Built an Apartment on 1st Floor.
     Built an Apartment on 1st Floor.
     Built an Apartment on 1st Floor.
     Done building 1st floor apartments!
     Built an Apartment on 2nd Floor.
     Built an Apartment on 2nd Floor.
     Built an Apartment on 2nd Floor.
     Built an Apartment on 2nd Floor.
     Done building 2nd floor apartments!
     Built an Apartment on 3rd Floor.
     Built an Apartment on 3rd Floor.
     Built an Apartment on 3rd Floor.
     Built an Apartment on 3rd Floor.

As we can see, all workers wait for each other before proceeding to the next floor. The Runnable lambdas are also executed as well when the barriers are tripped.

Solution Code
package com.example.app;

import java.util.concurrent.BrokenBarrierException;
import java.util.concurrent.CyclicBarrier;
import java.util.concurrent.ExecutorService;
import java.util.concurrent.Executors;

public class Entry {
   public static void main(String[] args){
       //asyncBuild();
       syncBuild();
   }

   private static void asyncBuild(){
       final int workerCount = 4; //1

       ExecutorService service = Executors.newFixedThreadPool(workerCount); //2

       try{
           var builder = new ApartmentBuilder(); //3

           for (int i = 0; i < workerCount; i++){ //4
               service.submit(builder::asyncBuildApartments); //5
           }
       } finally {
           service.shutdown(); //6
       }
   }

   private static void syncBuild(){ //7
       final int workerCount = 4;   //8

       ExecutorService service = Executors.newFixedThreadPool(workerCount); //9

       try {
           var builder = new ApartmentBuilder(); //10
           var barrier1 = new CyclicBarrier(workerCount,
                   () -> System.out.println("Done building 1st floor apartments!")); //11
           var barrier2 = new CyclicBarrier(workerCount,
                   () -> System.out.println("Done building 2nd floor apartments!")); //12

           for (int i = 0; i < workerCount; i++){ //13
               service.submit(() -> builder.syncBuildApartments(barrier1, barrier2)); //14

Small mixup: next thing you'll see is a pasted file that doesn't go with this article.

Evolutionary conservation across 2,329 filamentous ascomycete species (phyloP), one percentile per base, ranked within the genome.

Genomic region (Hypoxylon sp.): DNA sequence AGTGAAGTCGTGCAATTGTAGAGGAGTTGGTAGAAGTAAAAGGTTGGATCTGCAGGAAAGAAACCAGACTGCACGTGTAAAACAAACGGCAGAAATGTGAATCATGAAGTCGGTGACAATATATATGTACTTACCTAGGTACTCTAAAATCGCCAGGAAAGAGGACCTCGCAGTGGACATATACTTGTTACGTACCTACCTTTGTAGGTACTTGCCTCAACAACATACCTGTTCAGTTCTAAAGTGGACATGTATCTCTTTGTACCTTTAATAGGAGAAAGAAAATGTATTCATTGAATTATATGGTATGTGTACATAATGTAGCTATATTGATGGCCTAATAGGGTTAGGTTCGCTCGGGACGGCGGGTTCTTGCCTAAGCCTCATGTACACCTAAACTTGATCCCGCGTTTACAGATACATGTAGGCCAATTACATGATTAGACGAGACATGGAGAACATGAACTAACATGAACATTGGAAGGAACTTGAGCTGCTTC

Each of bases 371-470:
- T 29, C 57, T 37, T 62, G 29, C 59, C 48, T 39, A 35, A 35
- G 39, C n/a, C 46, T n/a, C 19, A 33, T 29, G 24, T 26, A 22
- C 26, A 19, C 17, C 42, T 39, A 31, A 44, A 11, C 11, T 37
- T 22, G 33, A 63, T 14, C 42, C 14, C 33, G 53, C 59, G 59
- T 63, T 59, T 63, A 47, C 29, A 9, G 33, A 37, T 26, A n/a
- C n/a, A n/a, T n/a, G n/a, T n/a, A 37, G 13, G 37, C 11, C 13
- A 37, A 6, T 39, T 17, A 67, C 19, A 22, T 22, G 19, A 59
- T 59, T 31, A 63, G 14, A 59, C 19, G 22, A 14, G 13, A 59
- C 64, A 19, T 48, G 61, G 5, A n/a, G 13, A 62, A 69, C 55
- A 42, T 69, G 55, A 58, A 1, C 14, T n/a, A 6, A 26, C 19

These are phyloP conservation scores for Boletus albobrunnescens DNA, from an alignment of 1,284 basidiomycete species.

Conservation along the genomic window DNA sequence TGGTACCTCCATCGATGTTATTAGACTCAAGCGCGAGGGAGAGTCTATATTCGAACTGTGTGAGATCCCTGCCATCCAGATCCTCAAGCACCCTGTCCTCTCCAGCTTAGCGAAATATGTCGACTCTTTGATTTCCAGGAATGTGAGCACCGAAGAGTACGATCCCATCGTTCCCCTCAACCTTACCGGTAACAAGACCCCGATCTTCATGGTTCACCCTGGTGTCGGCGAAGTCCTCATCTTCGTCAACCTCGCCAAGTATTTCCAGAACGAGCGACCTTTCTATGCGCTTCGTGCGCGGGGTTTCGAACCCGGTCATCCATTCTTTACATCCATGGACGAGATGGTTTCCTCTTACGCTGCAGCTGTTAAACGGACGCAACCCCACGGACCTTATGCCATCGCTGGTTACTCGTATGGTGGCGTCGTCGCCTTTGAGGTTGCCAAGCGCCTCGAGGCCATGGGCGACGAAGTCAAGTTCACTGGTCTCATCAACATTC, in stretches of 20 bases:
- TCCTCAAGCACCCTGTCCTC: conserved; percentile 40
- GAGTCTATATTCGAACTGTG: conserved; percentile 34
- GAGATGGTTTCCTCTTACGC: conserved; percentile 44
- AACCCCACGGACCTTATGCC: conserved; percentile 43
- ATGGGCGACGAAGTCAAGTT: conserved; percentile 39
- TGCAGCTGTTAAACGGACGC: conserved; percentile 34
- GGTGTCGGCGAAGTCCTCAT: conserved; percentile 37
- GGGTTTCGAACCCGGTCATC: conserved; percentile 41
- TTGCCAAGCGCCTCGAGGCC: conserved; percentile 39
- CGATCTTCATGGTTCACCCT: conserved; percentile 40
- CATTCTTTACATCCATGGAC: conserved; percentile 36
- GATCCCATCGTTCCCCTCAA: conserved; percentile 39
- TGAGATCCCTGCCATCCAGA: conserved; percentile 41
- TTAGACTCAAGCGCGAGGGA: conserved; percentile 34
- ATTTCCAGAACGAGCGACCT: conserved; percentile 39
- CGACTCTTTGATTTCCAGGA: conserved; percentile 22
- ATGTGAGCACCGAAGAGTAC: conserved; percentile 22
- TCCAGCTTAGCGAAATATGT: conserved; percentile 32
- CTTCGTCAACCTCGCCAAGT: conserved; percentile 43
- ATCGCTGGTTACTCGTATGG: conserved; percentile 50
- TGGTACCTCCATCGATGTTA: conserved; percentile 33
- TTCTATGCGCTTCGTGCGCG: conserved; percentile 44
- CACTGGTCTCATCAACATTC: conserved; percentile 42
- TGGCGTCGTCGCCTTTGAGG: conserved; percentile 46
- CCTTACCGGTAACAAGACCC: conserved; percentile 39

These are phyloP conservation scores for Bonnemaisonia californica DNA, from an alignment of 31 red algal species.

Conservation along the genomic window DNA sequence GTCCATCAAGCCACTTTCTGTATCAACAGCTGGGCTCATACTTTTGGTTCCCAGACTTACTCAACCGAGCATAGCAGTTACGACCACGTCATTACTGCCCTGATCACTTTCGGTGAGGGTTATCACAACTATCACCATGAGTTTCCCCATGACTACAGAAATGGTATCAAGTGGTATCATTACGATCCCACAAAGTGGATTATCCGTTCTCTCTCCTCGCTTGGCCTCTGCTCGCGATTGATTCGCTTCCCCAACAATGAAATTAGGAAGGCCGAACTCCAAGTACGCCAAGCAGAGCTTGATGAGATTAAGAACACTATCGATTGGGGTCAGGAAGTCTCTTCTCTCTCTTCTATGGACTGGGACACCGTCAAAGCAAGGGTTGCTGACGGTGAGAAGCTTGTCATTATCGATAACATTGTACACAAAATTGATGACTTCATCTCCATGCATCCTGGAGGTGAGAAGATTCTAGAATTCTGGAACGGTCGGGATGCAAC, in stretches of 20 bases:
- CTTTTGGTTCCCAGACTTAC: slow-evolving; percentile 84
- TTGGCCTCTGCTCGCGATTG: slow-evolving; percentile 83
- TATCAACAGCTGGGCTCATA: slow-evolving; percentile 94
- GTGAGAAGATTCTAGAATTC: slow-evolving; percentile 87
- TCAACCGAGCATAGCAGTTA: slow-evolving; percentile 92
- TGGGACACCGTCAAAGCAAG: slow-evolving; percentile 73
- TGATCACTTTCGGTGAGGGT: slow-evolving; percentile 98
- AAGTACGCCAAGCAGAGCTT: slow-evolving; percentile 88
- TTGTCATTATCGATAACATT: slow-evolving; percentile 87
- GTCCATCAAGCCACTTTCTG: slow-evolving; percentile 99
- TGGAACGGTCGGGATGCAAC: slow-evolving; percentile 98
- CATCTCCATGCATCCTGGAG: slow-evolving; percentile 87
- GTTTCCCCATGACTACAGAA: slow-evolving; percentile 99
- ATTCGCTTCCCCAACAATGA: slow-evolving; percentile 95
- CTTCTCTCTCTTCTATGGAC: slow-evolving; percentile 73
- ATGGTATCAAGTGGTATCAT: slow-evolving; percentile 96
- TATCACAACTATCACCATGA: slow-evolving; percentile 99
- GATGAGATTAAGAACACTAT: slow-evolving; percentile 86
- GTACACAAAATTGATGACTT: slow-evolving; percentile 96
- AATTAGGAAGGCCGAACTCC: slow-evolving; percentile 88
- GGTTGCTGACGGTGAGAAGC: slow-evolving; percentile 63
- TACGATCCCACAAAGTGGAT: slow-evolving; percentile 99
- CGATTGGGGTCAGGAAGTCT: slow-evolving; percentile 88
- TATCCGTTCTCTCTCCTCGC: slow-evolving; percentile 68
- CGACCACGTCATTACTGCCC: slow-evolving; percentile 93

}
       } finally {
           service.shutdown(); //15
       }
   }
}

class ApartmentBuilder {
   private void buildFirstFloorApt(){ //16
       System.out.println("Built an Apartment on 1st Floor.");
   }

   private void buildSecondFloorApt(){ //17
       System.out.println("Built an Apartment on 2nd Floor.");
   }

   private void buildThirdFloorApt(){ //18
       System.out.println("Built an Apartment on 3rd Floor.");
   }

   public void syncBuildApartments(CyclicBarrier barrier1, CyclicBarrier barrier2){ //19
       try {
           buildFirstFloorApt(); //20
           barrier1.await();     //21
           buildSecondFloorApt();//22
           barrier2.await();     //23
           buildThirdFloorApt(); //24
       } catch (BrokenBarrierException | InterruptedException e) {
           e.printStackTrace();
       }
   }

   public void asyncBuildApartments(){ //25
           buildFirstFloorApt(); //26
           buildSecondFloorApt();//27
           buildThirdFloorApt(); //28
   }

}
Summary

We have learned how to use CyclicBarrier to synchronize tasks across threads, but there are a few things that we should keep in mind:

  • The barrier limit and the thread pool size should match. If the thread pool count is less than the barrier limit, then your threads will wait indefinitely, resulting in a deadlock.
  • Pay attention to the reusable (hence why it is called cyclic) property of the CyclicBarrier. The barrier count is automatically reset once it is broken. Your code might behave unexpectedly if the thread pool size is larger than the barrier limit.

The full project code can be found here: https://github.com/dmitrilc/DaniWebCyclicBarrier

JamesCherrill commented: The hits keep on coming. Excellent stuff. +0
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About the Author

My name is Dimitri Nguyen. I am a Java Developer specializing in backend development on the Java/Spring/MySQL stack.

I can also work on the frontend using Angular/Typescript/JS/HTML/CSS and native Android with Kotlin.